Lazy-Heartless Media And Truth

September 16, 2023

In this age of all-encompassing media, there are still assholes and an entire industry of being neutral and above the fray of politics — moreover, this is the age of the T-Rump and a Republica party pure crazed by lying bluster.

This afternoon,  Joe Biden attended church services at  St. Joseph on the Brandywine near his Wilmington, Delaware, home and the press of the press came off as heartless and shitty:

Biden didn’t even look toward the journalists when ABC News guy Parkininson supposedly shouted out his question about Hunter Biden — Joe’s oldest son, Beau, is buried in that before-mentioned cemetery. He died of glioblastoma in 2015 at the age of 46.

As the perilous 2024 election grinds closer and closer, the American media system has to change its ways, move from being shitty to instead focusing on the reality that’s the Republican party, which has descended even further than Dick Nixon would/could even consider (maybe Ron Reagan, too) into a horrid mob of lawless asshole –. what the living fuck can be said about the Ken Paxton bullshit? We’re in the shits if the MSM doesn’t come to grips on the real-time fact that the T-Rump-led GOP is a danger to the future and not just America, but the whole freaking world.

Media writer/columnist Margaret Sullivan at the Guardian yesterday warned the media to change directions and get off the ‘both-side-do-it‘ bullshit — be truthful, not neutral:

News organizations have turned Biden’s age (granted, a legitimate concern) into the equivalent of a scandal. In story after story, headline after headline, they emphasize not his administration’s accomplishments, but the fact that he’s 80. A New York Times headline during his recent diplomatic mission to Asia epitomized this, turning the president’s joke about jet lag into an impression of a doddering fool: “‘It is evening, isn’t it?’ An 80-Year-Old President’s Whirlwind Trip.” Ian Millhiser of Vox nailed the problem: “I worry the ‘Biden is old’ coverage is starting to take on the same character as the 2016 But Her Emails coverage – find something that is genuinely suboptimal about the Democratic candidate and dwell on it endlessly to ‘balance’ coverage of the criminal in charge of the GOP.”


So, how can the press do better as the election approaches?

Earlier this month, I got the opportunity to speak to the staff of Guardian US about this in their Manhattan headquarters, with the top US editor Betsy Reed leading the discussion and with the Guardian’s London-based editor-in-chef, Katharine Viner, sitting in the first row.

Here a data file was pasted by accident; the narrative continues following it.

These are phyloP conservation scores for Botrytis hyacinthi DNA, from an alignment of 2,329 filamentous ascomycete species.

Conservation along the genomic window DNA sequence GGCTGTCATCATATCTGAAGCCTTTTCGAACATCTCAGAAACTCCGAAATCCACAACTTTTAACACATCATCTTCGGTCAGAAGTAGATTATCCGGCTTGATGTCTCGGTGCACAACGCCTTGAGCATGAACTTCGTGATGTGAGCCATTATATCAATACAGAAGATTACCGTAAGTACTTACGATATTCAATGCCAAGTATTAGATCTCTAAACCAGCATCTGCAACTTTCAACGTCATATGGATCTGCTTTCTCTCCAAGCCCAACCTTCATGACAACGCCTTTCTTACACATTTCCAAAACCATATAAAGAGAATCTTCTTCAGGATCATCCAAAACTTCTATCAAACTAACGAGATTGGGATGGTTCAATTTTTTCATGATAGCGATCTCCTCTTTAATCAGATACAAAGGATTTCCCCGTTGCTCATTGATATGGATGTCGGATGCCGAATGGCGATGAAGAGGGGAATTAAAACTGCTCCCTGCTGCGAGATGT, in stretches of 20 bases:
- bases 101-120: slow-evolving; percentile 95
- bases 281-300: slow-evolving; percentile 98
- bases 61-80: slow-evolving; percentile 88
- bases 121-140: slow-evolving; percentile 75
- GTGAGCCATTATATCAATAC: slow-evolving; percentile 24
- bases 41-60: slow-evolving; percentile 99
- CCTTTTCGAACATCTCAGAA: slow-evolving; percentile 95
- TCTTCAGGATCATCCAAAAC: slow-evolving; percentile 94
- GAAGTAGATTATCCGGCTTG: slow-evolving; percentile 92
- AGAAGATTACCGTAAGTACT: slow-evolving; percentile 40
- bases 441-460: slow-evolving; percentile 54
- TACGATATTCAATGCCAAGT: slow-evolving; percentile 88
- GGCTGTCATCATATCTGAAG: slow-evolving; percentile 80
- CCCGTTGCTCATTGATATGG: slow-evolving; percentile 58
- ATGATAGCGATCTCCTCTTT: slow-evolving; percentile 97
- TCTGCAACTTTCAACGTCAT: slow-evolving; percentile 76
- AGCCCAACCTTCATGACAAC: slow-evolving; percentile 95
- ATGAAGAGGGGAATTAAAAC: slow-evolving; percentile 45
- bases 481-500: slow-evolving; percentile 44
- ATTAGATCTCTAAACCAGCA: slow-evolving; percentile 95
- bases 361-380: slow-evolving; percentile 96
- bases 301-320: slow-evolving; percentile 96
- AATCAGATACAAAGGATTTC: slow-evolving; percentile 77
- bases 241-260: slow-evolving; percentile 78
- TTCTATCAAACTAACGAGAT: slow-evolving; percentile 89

I identified what I called the big problem and the big solution.

The big problem is that the mainstream media wants to be seen as non-partisan – a reasonable goal – and bends over backwards to accomplish this. If this means equalizing an anti-democratic candidate with a pro-democracy candidate, then so be it.

Add to this the obsession with the “horse race” aspect of the campaign, and the profit-driven desire to increase the potential news audience to include Trump voters, and you’ve got the kind of problematic coverage discussed above.

It’s fearful, it’s defensive, it’s entertainment – and click-focused, and it’s mired in the washed-up practices of an earlier era.

The big solution? Remember at all times what our core mission is: to communicate truthfully, keeping top of mind that we have a public service mission to inform the electorate and hold powerful people to account. If that’s our north star, as it should be, every editorial judgment will reflect that.

Headlines will include context, not just deliver political messaging. Overall politics coverage will reflect “not the odds, but the stakes”, as NYU’s Jay Rosen elegantly put it. Lies and liars won’t get a platform and a megaphone.


The Nobel-winning economist Paul Krugman pointed out last week that the media apparently has failed to communicate something that should be a huge asset for Biden: the US’s current “Goldilocks economy”. Inflation is low, unemployment is low and there’s virtually no hint of a recession. But many Americans, according to surveys, are convinced the economy is terrible.

Two-thirds of Americans are unhappy about the economy despite reports that inflation is easing and unemployment is close to a 50-year low, according to a new Harris poll for the Guardian. Many are unaware of, or – because of mistrust in the government or in the media – simply don’t believe the positive economic news.

“There’s a really profound and peculiar disconnect going on,” Krugman said on CNN.

Media coverage surely is partly to blame. When gas prices spike, it’s the end of the world. When they steady or fall, it’s the shrug heard ‘round the world. It illustrates one of journalism’s forever flaws – its bias for negative news and for conflict.

Can the mainstream press rise to the challenge over the next year?

Sullivan doesn’t really answer the question, but most likely it’s ‘no.’

Lost tape of supposedly ‘ethical Republicans‘ in action from way-way long ago in a dream:

Do/be real-time good guys, or not, yet here we are once again…

(Illustration out front: Pablo Picasso’s ‘Les Deux Saltimbanques: l’Arlequin et Sa Compagne,’ found here.)

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